ARCHAEOLOGY > Metric variations
Every skull is as individual as the person who once lived in it.
It is both obvious, and yet surprising to realise that every human skull varies from the typical image of a generic skull that we mentally carry. The differences between skulls in terms of shape, size, proportions and features are termed metric variations. These all follow the overall typical form of a human skull.
(In contrast, there are also non-metric variations. This is not a case of difference size or proportions, but of untypical features being present - for example additional bones or unusual features that are only present in a fraction of the population. These features are examined on the page "Anomalies".)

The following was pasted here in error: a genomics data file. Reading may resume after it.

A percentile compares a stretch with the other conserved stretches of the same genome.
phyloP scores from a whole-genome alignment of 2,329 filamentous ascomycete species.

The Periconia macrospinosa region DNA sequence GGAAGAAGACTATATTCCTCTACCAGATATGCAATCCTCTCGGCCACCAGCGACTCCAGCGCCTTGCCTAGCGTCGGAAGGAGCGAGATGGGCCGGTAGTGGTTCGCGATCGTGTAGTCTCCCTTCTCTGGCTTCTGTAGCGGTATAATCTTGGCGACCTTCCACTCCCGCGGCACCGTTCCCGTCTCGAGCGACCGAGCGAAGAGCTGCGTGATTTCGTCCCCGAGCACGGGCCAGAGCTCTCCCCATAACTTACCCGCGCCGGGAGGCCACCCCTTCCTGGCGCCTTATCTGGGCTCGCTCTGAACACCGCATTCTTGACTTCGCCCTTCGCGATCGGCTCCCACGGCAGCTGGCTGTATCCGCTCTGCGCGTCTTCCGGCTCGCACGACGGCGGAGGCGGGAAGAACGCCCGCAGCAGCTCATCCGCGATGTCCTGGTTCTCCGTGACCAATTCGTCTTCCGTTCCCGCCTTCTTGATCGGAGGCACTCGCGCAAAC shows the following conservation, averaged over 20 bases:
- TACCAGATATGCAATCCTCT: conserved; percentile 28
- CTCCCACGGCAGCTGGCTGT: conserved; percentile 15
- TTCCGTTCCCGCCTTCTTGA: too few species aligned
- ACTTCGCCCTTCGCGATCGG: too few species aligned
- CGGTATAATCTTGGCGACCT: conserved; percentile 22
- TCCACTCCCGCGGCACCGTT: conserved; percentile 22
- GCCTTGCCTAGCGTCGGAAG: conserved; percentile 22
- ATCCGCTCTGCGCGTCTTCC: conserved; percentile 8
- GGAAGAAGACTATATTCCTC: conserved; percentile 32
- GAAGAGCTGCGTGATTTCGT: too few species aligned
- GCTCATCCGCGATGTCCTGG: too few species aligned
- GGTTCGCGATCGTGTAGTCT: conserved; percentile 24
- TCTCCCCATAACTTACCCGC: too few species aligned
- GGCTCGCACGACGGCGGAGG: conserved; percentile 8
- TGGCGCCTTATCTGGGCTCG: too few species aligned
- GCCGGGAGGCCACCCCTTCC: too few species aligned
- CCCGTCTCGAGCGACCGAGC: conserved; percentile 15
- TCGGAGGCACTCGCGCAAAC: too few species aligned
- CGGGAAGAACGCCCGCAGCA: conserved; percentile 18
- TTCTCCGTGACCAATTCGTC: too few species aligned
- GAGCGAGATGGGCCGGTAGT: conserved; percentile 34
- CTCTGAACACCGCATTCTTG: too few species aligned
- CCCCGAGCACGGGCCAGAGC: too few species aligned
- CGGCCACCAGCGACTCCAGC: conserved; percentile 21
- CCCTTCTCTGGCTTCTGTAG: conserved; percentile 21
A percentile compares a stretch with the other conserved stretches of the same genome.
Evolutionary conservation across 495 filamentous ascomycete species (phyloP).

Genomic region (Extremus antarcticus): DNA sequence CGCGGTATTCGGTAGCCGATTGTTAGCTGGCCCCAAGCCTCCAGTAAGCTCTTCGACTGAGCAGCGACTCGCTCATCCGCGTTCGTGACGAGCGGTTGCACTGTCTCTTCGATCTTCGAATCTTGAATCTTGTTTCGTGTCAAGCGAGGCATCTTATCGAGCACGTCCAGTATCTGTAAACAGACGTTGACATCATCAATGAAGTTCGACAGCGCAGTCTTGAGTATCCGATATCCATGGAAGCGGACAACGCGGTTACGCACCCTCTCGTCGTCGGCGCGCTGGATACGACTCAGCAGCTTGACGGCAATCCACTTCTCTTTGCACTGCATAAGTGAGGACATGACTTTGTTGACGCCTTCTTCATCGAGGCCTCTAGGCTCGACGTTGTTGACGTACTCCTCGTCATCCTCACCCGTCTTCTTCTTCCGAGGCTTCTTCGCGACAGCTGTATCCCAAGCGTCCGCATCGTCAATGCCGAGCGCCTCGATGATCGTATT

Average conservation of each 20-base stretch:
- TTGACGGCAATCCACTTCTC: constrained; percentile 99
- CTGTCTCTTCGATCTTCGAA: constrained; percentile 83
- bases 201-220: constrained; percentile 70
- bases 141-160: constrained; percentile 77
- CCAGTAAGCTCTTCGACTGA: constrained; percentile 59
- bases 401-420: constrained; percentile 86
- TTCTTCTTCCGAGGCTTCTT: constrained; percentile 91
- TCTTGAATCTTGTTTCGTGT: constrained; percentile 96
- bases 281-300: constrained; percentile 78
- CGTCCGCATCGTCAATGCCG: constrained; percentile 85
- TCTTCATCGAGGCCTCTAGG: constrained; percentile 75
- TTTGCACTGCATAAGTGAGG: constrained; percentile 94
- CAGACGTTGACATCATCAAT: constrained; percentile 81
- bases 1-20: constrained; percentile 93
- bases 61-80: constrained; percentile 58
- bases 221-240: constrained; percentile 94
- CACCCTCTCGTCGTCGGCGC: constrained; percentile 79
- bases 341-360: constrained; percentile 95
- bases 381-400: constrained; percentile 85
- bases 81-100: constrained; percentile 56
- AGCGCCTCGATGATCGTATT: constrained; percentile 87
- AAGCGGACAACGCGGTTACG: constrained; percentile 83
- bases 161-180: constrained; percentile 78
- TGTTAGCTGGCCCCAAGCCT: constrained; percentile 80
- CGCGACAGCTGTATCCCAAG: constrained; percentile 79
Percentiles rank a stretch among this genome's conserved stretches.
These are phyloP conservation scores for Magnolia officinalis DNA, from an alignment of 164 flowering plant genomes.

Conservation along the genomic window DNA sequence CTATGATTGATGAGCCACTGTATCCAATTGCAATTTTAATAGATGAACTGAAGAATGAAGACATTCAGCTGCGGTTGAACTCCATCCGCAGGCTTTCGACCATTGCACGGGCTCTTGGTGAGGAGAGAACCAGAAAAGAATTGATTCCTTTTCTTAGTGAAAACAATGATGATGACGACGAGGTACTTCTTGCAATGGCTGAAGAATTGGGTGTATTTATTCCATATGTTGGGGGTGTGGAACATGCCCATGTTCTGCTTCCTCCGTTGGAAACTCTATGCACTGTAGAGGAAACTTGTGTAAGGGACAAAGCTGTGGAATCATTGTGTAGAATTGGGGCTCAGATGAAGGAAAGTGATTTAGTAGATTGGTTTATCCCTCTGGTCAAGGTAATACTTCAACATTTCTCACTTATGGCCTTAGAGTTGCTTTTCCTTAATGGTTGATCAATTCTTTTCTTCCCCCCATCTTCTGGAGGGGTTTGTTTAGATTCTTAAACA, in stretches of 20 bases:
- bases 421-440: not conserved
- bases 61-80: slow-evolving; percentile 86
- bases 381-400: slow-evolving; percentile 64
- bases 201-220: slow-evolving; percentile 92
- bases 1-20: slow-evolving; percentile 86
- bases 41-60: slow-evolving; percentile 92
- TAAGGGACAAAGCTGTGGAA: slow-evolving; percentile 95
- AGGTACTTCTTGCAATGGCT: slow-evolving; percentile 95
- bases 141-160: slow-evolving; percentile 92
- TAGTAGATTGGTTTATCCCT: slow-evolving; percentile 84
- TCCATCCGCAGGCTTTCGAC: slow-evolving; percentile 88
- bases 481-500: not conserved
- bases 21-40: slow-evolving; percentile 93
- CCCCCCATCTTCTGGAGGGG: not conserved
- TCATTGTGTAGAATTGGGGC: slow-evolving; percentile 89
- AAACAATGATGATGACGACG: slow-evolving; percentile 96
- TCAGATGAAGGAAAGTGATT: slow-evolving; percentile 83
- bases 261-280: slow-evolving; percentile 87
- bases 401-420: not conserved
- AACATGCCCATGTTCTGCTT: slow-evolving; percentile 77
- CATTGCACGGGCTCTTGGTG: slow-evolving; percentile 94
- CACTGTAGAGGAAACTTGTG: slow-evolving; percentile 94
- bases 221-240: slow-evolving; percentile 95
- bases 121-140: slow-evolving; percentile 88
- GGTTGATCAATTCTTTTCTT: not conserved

Below are a number of male, european skulls. They are shown at a similar angle, making it easier to contrast features such as head shape, jaw angle and ramus breadth, eyebrow ridge and nasal bridge shape. Each is photographed keeping the lower jaw horizontal to primarily assist mandibular angle assessment.